Shawnee Co. issues new orders as COVID-19 cases increase
TOPEKA, Kan. (WIBW) - A high number of coronavirus cases and increase in hospitalizations has the Shawnee County Health Department sounding the alarm.
The county is reporting 165 new COVID-19 cases this week and 20 hospitalizations. Last week the number of hospitalizations was four.
Health Officer, Dr. Gianfranco Pezzino, said the danger is they only know where half of those people got it from.
“We used to be able to identify a source of infection for about 80-85% of our cases. Right now, we are around 50 percent,” he said.
The health department named several factors playing a role in this week’s high numbers.
“During the last few days we have been seeing cases from multiple businesses, nursing homes, restaurants, bars, dentist offices and other medical offices,” said Linda Ochs, Director of the Shawnee County Health Department.
She continued saying, “We’ve had people with positive cases attend graduation parties, camps and school functions. A lot of these people were symptomatic and they attended these events anyway. We even have people that are symptomatic, get tests and then keep going out until they get their results.”
Pezzino added, “Everywhere there is a gathering of people, there is a higher risk of transmission and that’s what we are seeing and when you have so much virus going around in the community it’s very difficult to keep the virus outside of certain settings where we don’t want it.”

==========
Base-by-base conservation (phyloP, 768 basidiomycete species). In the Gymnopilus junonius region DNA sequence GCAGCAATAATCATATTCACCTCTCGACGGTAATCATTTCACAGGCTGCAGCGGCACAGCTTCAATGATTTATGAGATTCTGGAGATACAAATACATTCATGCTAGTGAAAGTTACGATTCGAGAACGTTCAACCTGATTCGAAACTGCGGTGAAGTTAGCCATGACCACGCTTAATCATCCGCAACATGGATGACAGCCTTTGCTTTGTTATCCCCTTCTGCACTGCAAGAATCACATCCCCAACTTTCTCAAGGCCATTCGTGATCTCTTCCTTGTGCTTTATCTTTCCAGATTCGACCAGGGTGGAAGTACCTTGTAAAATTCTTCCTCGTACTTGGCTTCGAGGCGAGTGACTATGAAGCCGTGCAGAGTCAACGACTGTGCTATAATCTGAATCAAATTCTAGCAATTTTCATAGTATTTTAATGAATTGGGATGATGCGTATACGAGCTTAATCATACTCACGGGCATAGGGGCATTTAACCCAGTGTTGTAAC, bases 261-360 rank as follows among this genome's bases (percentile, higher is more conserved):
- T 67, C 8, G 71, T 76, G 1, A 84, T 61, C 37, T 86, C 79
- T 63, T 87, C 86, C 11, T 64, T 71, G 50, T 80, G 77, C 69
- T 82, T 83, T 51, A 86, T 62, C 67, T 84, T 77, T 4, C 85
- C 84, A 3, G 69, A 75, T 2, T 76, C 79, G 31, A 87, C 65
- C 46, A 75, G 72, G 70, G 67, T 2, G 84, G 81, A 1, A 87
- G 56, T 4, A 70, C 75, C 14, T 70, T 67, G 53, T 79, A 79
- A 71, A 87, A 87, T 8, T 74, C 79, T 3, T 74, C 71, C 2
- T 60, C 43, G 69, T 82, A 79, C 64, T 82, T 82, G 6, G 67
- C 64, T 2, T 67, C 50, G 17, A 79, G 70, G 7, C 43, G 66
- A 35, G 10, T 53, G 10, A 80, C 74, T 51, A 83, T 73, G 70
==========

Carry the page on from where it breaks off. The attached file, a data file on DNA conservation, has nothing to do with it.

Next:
He said school’s are a main focus right now.
“If you look at all the documents and standards regarding recommendations for school reopening, the first thing you see in those documents for a safe reopening of school’s is to have low community transmission,” Pezzino continued saying, “Right now our community transmission is way too high.”
To bring the number down, he issued a new order. Starting Monday at midnight, the indoor mass gathering limit will be reduced from 45 to 25.
Pezzino said, “There can be more than one group of 25 inside the building, if each group can stay 6 feet apart or more and the groups don’t mix with each other.”
Mass events are being dropped as well from 2,000 people to 500 or 50% of the venue’s capacity.
The health department also revealed a new scorecard system. Pezzino said it can help school’s make decisions.
He added, “In other words, everybody is home doing remote learning, everybody is in the school doing in-person learning or a hybrid model.”
Ochs reiterated now is not the time for the community to let their guard down.
“We’re all tired of COVID, but we need to get together and we need to stay the course so we can stop the spread of this virus,” she said.
Pezzino also recommends anyone who is high risk to stay home, that’s people 65 and older or with underlying health conditions.
Watch the news conference below:
We’ll update this story with more information.
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